This article examines a way of creating a polling AJAX http request. This is a request that will run every N seconds based on a value. It will hit a remote service and return a result, and display that result on screen.
View a full demo of an AJAX polling request here.
Most of us are familiar with the AJAX post() and getJSON() methods of remotely calling and passing around data, I use them with abundance when building applications. One thing I had not considered until recently is that all my AJAX Http requests are usually internal to that application, which also means they are on the same server and domain.
I recently jumped into a project where the application spanned 24 domains, and had been developed to use a core component library to help code re use. The problem with this arose when you are on one domain (www.domain1.com) and you want to make a request to a different domain (www.domain2.com). You encounter something called the 'same-Origin' policy.
This article deals with how to create a proxy to handle cross site AJAX http Requests.
Im my previous article on how to use the JQuery datatables plug I concentrated mainly on the JQuery script, and how to build the AJAX request to receive a JSON response.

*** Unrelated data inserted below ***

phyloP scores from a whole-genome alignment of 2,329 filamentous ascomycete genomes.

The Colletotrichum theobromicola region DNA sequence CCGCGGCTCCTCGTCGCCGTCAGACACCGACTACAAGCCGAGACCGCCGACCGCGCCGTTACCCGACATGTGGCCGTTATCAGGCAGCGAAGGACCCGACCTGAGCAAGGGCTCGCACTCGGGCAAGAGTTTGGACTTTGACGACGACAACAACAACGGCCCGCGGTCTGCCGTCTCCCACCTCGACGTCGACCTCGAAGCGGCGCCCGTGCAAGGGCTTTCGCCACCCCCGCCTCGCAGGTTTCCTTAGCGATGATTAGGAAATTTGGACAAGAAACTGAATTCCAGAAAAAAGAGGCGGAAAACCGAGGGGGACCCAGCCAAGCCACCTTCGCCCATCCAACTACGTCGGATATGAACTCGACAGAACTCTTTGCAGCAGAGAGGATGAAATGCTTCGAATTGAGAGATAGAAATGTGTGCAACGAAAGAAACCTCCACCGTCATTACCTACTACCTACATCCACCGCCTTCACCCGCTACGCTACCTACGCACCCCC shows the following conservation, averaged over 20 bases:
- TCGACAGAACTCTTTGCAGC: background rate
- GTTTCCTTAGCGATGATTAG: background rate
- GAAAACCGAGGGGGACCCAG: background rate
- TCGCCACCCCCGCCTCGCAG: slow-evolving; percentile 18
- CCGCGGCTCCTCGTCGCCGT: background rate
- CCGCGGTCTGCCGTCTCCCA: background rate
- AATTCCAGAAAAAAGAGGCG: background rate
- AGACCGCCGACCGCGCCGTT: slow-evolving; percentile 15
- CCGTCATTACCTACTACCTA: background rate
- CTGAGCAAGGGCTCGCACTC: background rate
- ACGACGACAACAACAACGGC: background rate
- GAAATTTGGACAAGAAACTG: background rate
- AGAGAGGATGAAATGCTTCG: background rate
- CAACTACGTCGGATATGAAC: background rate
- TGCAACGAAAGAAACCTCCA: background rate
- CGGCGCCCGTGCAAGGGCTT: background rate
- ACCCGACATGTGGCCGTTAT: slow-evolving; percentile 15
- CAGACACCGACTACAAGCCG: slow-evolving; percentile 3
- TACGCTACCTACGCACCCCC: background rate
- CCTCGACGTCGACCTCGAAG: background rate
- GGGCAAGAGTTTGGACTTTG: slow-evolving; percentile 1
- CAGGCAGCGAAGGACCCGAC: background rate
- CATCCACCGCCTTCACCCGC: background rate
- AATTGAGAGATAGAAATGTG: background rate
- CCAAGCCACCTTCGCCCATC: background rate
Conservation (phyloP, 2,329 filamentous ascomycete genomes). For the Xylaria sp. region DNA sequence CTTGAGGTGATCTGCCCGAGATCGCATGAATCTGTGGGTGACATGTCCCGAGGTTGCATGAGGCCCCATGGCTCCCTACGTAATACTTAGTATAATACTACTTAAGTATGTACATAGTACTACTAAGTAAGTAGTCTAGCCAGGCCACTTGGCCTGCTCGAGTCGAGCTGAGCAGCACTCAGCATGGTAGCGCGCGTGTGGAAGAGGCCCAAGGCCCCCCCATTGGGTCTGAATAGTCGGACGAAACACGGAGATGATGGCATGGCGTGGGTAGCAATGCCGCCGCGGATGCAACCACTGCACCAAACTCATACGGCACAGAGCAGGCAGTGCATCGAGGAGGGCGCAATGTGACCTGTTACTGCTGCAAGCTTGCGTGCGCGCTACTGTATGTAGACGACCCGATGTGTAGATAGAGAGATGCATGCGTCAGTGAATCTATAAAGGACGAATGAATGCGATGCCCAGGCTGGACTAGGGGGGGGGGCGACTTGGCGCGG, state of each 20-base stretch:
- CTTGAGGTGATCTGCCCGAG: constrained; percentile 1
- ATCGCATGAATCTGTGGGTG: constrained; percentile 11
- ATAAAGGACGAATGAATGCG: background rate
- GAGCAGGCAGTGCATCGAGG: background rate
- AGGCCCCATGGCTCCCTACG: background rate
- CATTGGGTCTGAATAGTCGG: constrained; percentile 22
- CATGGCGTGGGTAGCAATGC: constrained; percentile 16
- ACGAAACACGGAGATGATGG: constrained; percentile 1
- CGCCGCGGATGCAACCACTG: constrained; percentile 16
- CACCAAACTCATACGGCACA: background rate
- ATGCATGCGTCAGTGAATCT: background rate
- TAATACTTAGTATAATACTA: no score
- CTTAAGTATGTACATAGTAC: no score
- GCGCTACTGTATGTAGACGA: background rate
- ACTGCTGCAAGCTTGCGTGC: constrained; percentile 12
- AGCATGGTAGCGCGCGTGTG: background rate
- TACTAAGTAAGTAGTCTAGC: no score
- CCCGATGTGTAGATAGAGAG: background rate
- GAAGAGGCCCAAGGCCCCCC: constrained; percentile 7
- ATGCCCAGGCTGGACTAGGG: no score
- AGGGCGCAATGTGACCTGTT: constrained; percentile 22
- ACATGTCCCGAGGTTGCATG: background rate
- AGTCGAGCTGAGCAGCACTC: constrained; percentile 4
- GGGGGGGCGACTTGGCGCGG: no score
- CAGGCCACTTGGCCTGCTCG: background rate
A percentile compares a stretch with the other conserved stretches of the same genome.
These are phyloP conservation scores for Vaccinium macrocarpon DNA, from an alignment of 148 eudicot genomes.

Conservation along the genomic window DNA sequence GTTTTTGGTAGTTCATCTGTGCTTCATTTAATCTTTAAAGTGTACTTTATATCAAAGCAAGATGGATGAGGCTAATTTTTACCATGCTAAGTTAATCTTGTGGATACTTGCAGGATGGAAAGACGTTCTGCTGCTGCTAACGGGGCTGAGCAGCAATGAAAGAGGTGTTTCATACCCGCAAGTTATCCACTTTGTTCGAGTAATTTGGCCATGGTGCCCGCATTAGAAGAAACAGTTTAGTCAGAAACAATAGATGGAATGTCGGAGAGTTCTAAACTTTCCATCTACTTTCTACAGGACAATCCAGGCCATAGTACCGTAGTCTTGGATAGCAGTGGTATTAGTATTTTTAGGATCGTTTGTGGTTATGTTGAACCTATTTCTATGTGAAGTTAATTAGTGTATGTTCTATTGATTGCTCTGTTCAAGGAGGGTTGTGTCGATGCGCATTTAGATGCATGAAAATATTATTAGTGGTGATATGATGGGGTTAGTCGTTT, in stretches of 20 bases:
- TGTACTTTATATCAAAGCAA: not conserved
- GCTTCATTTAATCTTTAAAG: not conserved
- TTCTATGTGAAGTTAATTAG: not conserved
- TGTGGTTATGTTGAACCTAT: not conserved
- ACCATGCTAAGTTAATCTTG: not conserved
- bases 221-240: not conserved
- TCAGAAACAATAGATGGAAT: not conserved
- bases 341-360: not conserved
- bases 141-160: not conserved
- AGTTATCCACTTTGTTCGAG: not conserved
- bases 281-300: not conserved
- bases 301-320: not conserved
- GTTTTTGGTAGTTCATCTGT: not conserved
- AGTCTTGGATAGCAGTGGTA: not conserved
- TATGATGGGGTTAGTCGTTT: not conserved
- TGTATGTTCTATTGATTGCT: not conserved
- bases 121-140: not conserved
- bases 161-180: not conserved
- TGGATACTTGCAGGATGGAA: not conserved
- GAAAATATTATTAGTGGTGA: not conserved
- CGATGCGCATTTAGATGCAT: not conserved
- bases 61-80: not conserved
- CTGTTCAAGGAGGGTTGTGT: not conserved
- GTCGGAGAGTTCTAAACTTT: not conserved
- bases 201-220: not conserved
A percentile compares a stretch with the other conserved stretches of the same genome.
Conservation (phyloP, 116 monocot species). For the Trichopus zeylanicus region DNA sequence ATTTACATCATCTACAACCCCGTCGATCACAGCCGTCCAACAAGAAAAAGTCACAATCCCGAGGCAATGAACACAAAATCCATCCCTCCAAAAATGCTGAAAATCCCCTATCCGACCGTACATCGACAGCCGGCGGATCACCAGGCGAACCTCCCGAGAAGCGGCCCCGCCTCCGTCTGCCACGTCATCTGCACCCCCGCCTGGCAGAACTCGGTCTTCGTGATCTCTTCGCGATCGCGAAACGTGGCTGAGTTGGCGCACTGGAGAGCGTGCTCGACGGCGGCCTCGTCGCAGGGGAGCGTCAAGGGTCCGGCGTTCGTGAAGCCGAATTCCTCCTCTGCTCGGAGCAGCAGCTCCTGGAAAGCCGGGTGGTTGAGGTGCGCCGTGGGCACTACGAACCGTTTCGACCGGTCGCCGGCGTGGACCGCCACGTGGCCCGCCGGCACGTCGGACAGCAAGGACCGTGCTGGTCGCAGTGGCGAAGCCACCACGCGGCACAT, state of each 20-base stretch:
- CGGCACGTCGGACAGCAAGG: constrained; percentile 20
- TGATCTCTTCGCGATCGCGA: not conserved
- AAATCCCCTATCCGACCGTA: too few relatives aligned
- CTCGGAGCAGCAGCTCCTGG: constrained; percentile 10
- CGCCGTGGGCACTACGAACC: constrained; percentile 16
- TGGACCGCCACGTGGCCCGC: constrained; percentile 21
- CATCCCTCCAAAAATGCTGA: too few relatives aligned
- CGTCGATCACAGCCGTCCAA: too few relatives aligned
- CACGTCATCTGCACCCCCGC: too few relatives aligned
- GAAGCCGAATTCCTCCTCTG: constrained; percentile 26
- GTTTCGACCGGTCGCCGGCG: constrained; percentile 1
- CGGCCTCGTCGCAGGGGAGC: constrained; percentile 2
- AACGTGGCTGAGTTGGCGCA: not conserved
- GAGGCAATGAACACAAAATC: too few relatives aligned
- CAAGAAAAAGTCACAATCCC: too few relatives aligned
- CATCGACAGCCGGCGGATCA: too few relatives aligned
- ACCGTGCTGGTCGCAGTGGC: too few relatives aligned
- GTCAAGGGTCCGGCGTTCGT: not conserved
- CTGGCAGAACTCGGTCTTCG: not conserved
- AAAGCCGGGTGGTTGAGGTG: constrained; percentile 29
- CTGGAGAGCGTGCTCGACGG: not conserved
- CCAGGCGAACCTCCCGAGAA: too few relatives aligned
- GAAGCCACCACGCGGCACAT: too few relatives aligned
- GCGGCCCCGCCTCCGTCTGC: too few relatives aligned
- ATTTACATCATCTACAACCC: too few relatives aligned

In this article I will demonstrate the full application which will include the front end JQuery, building the back end server response and a few tips that I've picked up since implementing the plugin. I am using an MS SQL table filled with UK location data that I also used for a weather webservice, to fill the table.
A full example of this working can be seen here: Data table server side example
This is the code:
jsonResponse = eval(data);
var src = jsonResponse.DATA;
After having a Google around it appears that the eval function is interpreting the first item in the JSON response as a label, rather than data. By changing the code like this:
jsonResponse = eval("(" + data + ")");
We are forcing eval to recognise the data as variable data. Now the JSON to string translation works.